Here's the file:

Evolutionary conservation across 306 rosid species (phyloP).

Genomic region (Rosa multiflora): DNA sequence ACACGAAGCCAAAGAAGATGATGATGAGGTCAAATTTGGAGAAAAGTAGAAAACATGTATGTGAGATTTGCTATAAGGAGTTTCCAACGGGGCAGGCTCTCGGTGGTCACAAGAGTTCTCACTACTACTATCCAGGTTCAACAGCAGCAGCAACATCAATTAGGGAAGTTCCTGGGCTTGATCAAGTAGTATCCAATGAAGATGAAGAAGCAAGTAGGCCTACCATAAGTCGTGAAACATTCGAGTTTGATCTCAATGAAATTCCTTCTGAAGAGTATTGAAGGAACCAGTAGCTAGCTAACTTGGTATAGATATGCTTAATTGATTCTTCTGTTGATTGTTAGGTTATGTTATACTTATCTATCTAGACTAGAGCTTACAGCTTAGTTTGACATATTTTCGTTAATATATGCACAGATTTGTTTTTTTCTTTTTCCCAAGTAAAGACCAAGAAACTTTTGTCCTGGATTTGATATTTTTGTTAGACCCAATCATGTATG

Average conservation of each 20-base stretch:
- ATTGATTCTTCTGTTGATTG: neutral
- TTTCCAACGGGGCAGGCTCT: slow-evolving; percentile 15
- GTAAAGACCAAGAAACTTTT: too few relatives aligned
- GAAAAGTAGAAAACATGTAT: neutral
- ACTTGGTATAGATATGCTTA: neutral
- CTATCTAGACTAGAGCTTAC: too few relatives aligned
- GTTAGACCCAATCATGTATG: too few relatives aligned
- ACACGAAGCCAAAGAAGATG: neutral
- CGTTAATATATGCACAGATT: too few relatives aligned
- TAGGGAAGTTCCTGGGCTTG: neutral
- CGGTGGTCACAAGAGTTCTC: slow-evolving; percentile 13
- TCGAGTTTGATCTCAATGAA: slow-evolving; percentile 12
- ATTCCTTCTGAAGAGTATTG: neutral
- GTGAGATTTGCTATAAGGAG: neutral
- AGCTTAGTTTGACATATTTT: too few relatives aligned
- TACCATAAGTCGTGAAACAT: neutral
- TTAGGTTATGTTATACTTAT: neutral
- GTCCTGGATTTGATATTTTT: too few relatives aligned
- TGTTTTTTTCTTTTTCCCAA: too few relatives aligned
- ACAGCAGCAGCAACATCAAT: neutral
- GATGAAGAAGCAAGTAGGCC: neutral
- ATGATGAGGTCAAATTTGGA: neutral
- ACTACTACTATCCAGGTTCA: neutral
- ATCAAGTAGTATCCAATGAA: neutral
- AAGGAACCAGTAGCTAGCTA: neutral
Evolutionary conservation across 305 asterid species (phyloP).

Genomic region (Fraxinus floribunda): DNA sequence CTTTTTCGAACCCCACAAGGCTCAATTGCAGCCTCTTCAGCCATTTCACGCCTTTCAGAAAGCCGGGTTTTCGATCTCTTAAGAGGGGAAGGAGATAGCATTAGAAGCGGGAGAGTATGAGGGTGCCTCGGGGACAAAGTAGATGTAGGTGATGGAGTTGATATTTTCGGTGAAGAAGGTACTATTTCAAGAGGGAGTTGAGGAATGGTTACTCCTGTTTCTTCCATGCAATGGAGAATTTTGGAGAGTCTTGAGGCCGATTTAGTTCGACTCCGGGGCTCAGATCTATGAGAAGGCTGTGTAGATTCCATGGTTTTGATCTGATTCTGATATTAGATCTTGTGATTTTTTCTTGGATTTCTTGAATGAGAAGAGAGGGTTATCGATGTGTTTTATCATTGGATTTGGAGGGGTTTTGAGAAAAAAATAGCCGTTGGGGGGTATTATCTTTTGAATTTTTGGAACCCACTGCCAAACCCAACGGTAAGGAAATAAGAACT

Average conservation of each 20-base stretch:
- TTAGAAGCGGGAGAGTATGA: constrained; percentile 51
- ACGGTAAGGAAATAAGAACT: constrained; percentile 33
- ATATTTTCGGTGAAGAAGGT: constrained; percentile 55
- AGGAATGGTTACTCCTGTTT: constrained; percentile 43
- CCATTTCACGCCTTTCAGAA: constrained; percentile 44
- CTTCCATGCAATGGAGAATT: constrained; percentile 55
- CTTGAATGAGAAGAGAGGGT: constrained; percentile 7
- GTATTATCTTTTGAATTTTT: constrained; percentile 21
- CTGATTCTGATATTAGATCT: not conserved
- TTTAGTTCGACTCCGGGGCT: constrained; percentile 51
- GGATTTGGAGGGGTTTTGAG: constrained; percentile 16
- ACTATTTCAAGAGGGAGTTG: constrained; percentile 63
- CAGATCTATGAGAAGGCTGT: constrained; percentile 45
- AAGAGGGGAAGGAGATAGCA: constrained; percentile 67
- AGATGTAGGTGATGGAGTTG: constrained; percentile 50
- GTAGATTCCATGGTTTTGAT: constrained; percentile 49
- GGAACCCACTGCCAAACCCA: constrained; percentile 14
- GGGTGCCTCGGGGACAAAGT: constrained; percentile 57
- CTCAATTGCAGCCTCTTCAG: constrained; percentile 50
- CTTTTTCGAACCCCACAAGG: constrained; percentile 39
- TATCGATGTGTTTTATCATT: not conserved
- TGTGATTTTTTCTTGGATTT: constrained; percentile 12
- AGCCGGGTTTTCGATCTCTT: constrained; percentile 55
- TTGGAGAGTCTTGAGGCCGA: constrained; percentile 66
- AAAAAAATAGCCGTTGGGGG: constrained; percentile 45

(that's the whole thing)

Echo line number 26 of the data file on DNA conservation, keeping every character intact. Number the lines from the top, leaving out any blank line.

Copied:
- ACTACTACTATCCAGGTTCA: neutral